• Weakness and loss of muscle 

Many dogs with Cushing’s disease also develop a bloated or “pot-bellied” appearance to their abdomen. This swelling takes place as a result of an increase and redistribution of fat within the abdominal organs, including the liver, and a stretching and atrophy of the muscles of the abdominal wall as the organs get heavier. 

Treatment options 

Treating Cushing’s disease is expensive and ongoing, requiring consistent, close monitoring by your veterinarian. When it comes to determining an appropriate treatment strategy, the cause or location of the tumor dictates a dog’s options. 

  • Pituitary tumor – This form of Cushing’s disease, although the most common, tends to be the most complicated to treat. According to VCA Animal Hospitals, surgical techniques for removing pituitary tumors in dogs are still new and rarely utilized. Instead, common medications such as trilostane and mitotane selectively destroy part of the adrenal cortex to help lower cortisol levels and reduce the symptoms of Cushing’s disease. Careful monitoring is required to ensure that the drugs don’t destroy all of the cortex and that the cortisol stays at a defined level. If the activity of the adrenal gland can be controlled with medication, many dogs with this form of Cushing’s disease can live normal lives for many years. These medications can, however, have serious side effects, so close supervision by a veterinarian is essential. 
  • Adrenal tumor – This form of Cushing’s disease requires major abdominal surgery, which is typically possible because these tumors are more easily targeted due to their location in the abdomen. However, experts from the Veterinary Specialty Center note that about 50% of adrenal tumors are malignant, growing aggressively, metastasizing quickly, and difficult to entirely remove. If the surgery is successful and the entire tumor is removed, there is a good chance that the dog will regain normal health. If surgery is not an option, some of these patients can be managed with medication.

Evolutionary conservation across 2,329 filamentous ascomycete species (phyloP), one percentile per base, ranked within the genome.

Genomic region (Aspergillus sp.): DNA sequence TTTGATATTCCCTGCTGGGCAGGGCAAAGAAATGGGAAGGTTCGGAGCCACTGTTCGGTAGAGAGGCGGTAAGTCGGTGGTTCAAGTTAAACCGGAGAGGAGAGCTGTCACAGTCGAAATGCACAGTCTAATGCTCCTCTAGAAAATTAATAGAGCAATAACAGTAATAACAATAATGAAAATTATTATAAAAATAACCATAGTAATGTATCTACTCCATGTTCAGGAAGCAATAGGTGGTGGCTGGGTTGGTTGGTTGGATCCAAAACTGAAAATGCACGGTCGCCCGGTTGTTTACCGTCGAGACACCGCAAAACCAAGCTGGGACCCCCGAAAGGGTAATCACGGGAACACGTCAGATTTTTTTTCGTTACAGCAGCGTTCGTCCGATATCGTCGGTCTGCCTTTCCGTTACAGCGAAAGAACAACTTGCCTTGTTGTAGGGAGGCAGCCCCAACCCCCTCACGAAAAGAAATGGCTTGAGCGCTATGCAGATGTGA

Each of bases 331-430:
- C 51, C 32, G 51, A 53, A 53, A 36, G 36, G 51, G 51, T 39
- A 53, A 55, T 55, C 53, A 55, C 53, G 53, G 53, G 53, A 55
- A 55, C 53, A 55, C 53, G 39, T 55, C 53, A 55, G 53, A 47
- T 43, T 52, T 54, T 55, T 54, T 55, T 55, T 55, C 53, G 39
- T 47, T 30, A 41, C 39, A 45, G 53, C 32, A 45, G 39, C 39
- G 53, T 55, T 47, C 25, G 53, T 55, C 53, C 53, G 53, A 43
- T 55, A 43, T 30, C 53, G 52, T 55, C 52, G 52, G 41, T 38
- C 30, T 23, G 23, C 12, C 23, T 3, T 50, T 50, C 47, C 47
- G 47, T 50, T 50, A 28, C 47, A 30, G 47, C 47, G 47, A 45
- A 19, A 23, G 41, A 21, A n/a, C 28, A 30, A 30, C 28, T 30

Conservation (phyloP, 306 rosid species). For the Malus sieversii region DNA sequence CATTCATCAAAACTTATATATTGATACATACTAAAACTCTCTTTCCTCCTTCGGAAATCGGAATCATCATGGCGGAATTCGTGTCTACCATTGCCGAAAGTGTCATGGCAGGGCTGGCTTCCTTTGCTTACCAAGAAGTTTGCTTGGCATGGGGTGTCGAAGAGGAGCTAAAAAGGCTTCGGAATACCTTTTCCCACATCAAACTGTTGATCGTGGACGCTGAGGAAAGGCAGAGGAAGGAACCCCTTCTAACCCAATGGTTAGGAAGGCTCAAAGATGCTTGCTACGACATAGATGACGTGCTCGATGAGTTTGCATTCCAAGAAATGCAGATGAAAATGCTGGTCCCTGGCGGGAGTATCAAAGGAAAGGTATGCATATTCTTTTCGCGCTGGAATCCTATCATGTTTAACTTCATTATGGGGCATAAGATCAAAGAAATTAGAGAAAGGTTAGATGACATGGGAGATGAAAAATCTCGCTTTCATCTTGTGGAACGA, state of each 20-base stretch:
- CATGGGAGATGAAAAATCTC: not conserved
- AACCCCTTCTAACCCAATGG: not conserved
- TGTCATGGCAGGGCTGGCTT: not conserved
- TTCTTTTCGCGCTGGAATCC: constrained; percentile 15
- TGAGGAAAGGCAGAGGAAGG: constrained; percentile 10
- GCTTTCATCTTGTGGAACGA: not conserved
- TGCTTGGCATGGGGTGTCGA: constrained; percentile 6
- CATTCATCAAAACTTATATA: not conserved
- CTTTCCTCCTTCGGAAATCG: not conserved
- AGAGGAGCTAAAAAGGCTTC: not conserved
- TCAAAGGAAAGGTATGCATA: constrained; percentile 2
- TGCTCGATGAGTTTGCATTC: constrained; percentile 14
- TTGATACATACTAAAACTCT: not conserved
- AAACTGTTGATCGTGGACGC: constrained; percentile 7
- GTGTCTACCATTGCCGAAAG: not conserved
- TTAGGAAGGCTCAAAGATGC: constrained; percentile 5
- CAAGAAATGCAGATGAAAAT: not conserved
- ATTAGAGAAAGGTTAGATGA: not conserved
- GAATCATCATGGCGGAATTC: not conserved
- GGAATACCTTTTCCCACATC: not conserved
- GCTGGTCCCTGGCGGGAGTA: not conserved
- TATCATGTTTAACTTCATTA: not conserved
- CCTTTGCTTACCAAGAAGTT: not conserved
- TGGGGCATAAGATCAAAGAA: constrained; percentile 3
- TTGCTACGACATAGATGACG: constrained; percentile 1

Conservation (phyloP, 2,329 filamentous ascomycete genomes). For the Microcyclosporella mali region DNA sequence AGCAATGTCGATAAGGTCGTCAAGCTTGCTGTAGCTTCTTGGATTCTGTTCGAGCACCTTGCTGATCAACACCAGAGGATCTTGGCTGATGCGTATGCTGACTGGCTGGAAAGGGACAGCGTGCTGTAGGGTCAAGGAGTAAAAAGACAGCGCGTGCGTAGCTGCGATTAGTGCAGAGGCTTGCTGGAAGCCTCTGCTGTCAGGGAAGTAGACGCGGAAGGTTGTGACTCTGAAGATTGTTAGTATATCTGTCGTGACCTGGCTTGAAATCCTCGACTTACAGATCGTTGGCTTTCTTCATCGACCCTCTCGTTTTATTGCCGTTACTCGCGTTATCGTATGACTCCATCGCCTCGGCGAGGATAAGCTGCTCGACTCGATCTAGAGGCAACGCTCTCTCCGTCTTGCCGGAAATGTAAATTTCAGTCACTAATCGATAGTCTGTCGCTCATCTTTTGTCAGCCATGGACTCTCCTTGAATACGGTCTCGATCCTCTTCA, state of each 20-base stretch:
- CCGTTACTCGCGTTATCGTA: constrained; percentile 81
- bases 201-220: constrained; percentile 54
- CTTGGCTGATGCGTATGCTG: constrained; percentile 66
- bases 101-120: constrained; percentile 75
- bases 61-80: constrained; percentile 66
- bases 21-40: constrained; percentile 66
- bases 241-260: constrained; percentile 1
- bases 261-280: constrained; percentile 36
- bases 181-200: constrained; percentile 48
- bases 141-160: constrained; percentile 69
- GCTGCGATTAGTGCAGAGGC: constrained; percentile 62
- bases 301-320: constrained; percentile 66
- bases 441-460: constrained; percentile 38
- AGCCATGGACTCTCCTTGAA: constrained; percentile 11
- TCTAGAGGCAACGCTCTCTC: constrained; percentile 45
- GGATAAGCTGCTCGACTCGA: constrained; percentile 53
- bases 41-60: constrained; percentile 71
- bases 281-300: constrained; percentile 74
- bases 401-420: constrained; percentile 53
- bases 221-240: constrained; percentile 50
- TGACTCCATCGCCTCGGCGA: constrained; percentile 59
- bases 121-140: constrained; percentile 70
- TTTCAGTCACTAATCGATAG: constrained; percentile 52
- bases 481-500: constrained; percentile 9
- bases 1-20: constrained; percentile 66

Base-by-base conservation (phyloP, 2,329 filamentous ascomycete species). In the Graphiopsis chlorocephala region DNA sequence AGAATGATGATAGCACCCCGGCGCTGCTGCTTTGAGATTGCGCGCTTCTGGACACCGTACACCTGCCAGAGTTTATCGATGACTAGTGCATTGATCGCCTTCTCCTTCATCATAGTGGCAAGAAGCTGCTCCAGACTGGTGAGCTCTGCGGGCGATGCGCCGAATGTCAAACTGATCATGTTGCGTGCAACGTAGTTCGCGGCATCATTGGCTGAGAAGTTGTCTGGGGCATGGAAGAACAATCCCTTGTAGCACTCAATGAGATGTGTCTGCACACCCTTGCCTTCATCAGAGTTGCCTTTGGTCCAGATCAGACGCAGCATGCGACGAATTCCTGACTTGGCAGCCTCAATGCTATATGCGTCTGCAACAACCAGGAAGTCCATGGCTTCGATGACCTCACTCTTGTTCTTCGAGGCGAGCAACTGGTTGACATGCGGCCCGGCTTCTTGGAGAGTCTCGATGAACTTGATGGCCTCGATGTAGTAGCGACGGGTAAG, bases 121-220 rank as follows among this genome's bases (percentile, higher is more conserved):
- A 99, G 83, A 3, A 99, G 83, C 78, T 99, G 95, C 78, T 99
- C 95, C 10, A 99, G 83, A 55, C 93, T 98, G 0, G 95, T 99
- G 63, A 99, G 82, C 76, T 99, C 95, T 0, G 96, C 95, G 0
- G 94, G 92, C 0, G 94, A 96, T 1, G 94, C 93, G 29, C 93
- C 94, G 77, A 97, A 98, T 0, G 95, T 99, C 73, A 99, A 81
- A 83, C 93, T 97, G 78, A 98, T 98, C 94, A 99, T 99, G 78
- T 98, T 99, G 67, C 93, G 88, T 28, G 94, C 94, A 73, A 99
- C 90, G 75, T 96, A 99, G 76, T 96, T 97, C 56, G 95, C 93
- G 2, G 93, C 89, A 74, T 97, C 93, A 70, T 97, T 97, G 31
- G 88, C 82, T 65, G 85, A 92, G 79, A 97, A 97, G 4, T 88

• Iatrogenic Cushing’s disease – For cases of Cushing’s disease brought on by overuse of steroids, the steroid being given should be discontinued. Any changes in your dog’s medication regimen should be done in a controlled, gradual manner so that other complications do not occur. Unfortunately, this usually results in a recurrence of the disease that was being treated by steroids. Consult your veterinarian about your dog’s options. 

The average survival time for a dog with Cushing’s disease is about two years, with only 10 percent of patients living beyond four years. Because the illness is most often diagnosed in senior dogs, Small Door Vets notes that many of these patients die of unrelated causes brought on by aging. 

Can you prevent Cushing’s disease in your dog? 

For many pet parents who have received a Cushing’s disease diagnosis for their dog, they may be wondering if there was anything they could have done to prevent the illness. 

Unfortunately, Cushing’s disease cannot be entirely prevented. Generally, pet owners should avoid administering steroids to their dog for prolonged periods of time. This may help reduce the risk of developing iatrogenic Cushing’s disease.  

Bottom line on Cushing’s disease in dogs 

Cushing’s disease is an insidious illness and can cause serious health issues for your dog. Understanding the causes, symptoms, treatment options, and necessary management steps can prepare you for the road ahead. Be sure to consult your veterinarian as soon as possible if your dog exhibits any possible symptoms.